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Jamaican development strategies : are the free trade zones contributing to decent work?

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dc.contributor.advisor Dansereau, Suzanne
dc.creator Renier, Tina
dc.date.accessioned 2020-01-13T14:37:34Z
dc.date.available 2020-01-13T14:37:34Z
dc.date.issued 2019
dc.identifier.uri http://library2.smu.ca/handle/01/29222
dc.description 1 online resource (50 pages)
dc.description A Major Research Paper submitted ... in partial fulfillment of the requirements for the Degree of Master of Arts in International Development Studies.
dc.description Includes abstract.
dc.description Includes bibliographical references (pages 40-50).
dc.description.abstract Many developing countries have used export processing zones as central development strategies to attract foreign direct investment and to create employment However, a serious problem associated with export processing zones is the fact that workers, mainly women, have been subjected to low wages, deplorable working conditions, limited or no social security protection and freedom of association is strictly prohibited. Jamaica serves as a unique case study because it is a small island developing state in the Caribbean that faces serious development challenges due its fragile economy, growing population and dependence on foreign powers for international aid. The primary objective of the current Andrew Holness-led Administration of Jamaica is to promote economic growth through job creation in the business product outsourcing sector. The 2016 Special Economic Zones Act was introduced with a revised special incentive package to investment and create high value-added jobs in a new regime of zones. By using content analysis of online newspaper articles, I will argue that because, Jamaica’s current EPZ development strategy is heavily focused on using special incentives to attract foreign direct investment, it does not contribute to decent work. I will first examine Jamaica’s main development strategies geared towards employment creation and the labour strategy of each government administration. I will then critically assess working conditions in the business product outsourcing sector by using the ILO’s pillars for evaluating decent work, in order to determine whether the current EPZ development strategy contributes to decent work. en_CA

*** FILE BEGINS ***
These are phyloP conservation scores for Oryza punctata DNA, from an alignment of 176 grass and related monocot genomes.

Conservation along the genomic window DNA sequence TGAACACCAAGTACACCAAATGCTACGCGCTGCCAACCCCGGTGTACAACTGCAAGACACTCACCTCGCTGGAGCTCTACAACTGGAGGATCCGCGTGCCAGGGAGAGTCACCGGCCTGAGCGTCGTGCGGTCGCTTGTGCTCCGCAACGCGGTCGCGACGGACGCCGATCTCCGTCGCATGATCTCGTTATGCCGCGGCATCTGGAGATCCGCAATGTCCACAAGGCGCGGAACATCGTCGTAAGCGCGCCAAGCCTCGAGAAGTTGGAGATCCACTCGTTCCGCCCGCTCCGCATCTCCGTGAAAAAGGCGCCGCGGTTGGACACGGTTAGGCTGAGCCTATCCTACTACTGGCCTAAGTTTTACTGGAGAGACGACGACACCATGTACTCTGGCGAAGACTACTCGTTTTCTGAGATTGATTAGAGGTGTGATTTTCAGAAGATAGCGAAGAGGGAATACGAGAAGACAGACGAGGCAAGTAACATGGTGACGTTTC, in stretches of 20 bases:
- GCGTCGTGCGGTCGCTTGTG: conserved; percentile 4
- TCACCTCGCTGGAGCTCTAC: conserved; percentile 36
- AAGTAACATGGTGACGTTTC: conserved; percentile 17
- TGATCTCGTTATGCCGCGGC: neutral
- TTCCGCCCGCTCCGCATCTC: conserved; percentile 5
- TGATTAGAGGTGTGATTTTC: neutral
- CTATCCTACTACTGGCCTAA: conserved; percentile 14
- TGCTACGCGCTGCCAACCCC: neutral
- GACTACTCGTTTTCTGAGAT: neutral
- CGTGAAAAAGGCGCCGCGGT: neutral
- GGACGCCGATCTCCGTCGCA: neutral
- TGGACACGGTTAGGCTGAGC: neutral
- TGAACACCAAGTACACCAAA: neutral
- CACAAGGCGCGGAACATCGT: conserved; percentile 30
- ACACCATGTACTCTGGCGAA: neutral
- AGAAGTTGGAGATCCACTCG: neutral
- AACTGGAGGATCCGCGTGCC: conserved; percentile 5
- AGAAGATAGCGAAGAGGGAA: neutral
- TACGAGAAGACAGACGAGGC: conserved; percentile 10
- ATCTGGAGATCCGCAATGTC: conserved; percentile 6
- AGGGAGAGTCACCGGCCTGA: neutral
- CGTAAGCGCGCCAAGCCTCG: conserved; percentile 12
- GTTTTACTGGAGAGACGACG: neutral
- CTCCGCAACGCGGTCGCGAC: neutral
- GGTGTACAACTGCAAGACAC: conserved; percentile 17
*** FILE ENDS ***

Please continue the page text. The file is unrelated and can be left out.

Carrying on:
dc.language.iso en en_CA
dc.publisher Halifax, N.S. : Saint Mary's University
dc.title Jamaican development strategies : are the free trade zones contributing to decent work? en_CA
dc.type Text en_CA
thesis.degree.name Master of Arts in International Development Studies
thesis.degree.level Masters
thesis.degree.discipline International Development Studies Program
thesis.degree.grantor Saint Mary's University (Halifax, N.S.)


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